I Received a Blackmail Email with My Password Included - What Do I Do Now?
Online sextortion scams are not exactly a recent phenomenon, and it's fair to say that no two are exactly the same. The schemes range from simple to extremely elaborate, and in some cases, the crooks tend to be especially audacious. Obviously, not all of them work, but in recent months, there has been a sextortion scam that has turned out to be rather successful. And it seems to be evolving.
A proven blackmail technique with an interesting twist
When we talk about cybercrime, we tend to think about teenage computer geeks in hoodies who type very quickly. The truth is many of the crooks that use computers to scam people don't necessarily possess the technical skills to actually hack into a PC. Because of this, they resort to deceit.
They send you an email telling you that after compromising the security of your system, they have extracted an embarrassing browsing history and have filmed some even more embarrassing things with the help of your device's web camera. If you pay them a considerable sum of money, they will leave you alone, but if you don't, the footage will be sent to your close ones.
It's all a hoax, but because (and there's no point arguing about it) not everyone is delighted with the idea of their mother checking out their browsing history or seeing what their webcam has seen, victims have been known to pay the ransom. Several months ago, the scammers added a seemingly small detail to the scenario that made what was already a fairly successful social engineering exercise even more effective.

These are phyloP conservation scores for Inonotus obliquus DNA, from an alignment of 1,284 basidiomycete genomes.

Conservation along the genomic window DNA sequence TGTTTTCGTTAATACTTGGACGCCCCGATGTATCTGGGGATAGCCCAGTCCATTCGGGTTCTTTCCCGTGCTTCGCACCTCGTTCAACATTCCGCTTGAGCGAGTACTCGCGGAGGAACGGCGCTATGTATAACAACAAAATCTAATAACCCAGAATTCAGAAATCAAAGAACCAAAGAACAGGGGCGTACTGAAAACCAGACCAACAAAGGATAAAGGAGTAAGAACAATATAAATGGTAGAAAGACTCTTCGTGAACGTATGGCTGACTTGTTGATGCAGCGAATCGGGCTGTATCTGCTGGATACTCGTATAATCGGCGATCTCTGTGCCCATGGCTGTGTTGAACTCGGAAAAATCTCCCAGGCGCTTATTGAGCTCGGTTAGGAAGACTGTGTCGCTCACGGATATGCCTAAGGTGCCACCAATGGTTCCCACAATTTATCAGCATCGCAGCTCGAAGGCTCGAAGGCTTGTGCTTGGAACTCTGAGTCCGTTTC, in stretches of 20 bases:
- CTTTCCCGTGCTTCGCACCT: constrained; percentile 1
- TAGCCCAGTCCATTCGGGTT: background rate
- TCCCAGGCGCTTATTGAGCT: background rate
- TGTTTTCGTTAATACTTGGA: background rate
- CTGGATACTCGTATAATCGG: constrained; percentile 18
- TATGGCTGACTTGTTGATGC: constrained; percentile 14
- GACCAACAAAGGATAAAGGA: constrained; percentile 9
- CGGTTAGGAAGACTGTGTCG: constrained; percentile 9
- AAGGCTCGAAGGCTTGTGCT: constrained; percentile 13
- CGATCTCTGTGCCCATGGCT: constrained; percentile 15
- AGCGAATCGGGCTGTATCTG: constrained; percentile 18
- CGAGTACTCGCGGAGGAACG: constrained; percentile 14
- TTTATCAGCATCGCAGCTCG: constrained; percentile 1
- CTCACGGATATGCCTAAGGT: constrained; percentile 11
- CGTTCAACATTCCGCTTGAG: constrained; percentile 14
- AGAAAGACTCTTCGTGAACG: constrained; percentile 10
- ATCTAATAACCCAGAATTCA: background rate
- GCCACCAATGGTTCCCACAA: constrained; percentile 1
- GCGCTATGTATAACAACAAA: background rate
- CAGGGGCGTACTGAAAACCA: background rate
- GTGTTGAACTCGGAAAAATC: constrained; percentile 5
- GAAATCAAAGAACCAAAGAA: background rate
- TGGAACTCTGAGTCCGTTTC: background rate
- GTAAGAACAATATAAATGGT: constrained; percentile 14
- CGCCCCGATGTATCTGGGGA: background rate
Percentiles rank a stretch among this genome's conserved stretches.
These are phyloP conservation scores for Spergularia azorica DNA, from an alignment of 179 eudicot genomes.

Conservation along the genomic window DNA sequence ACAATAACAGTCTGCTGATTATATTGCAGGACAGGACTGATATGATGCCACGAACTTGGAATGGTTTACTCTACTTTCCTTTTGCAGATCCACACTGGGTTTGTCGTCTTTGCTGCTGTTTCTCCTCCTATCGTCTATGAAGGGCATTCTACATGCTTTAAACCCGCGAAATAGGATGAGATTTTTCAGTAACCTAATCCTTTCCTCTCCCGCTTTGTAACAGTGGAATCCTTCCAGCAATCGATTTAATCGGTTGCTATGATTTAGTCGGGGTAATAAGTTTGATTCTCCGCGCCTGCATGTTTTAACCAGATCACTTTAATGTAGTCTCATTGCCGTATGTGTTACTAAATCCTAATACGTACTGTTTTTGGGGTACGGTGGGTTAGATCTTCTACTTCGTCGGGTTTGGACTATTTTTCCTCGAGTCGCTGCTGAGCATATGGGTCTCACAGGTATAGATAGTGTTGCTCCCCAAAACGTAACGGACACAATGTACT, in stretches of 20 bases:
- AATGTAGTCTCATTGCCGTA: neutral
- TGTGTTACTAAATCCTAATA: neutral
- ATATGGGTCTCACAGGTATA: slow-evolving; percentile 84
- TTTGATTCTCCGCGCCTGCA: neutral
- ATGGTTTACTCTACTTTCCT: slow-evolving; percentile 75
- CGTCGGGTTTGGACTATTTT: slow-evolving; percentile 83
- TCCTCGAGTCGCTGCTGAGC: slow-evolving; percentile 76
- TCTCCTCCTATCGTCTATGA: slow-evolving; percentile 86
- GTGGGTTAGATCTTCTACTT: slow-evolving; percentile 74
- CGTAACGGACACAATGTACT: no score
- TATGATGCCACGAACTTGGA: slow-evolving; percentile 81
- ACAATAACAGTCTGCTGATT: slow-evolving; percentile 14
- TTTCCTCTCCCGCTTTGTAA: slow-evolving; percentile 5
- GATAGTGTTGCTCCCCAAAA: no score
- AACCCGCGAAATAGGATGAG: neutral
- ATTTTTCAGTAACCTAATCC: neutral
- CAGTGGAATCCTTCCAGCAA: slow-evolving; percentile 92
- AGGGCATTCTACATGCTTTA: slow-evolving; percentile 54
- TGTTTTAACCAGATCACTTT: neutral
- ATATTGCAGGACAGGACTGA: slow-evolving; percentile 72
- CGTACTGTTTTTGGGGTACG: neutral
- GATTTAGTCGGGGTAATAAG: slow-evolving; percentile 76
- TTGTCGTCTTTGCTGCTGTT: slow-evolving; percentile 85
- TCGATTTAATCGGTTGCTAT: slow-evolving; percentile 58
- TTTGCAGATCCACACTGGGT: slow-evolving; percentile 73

In July, users began receiving messages that started with something along the lines of "Your password is" followed by one of the user's real passwords. The presence of a genuine password made the phony story of the crooks hacking into victims' computers and filming them watching porn that much more believable. In reality, the scammers got the passwords from databases that had been leaked during various data breaches, but many victims failed to realize this, and in a matter of less than a month, they collectively paid the fraudsters a whopping $250 thousand.
A quarter of a million dollars in exchange for threatening people to expose a nonexistent video doesn't seem like a bad deal, but the crooks clearly think that they can do even better.
Adding ransomware into the mix
The success of this particular sextortion scam attracted a lot of mainstream media attention, but unfortunately, this hasn't stopped the crooks from sending out their messages. In fact, they are making them even more convincing and, potentially, more damaging.
The emails are pretty much the same. Your password is still there, and it's followed by the bogus story about stolen browsing history and the hacked web camera. This time, however, the criminals sound like they really mean business. There's a link which will allegedly let you download a PowerPoint presentation that showcases the footage they have of you. Before we continue, we should warn you that if you happen to receive a similar message, you must not click on that link.
Researchers from Proofpoint decided to check what sort of presentation the scammers have, and, not to the greatest of surprises, they found out that there's no presentation at all. The link in the email leads to a ZIP archive containing a sample of the AZORult malware.
AZORult is an information stealer, but in this particular campaign, it is used as a downloader. It contacts the crooks' Command & Control server (C&C) and downloads a sample of the GandCrab ransomware. Within minutes, the victims' files are encrypted, and GandCrab demands $500 to set them free.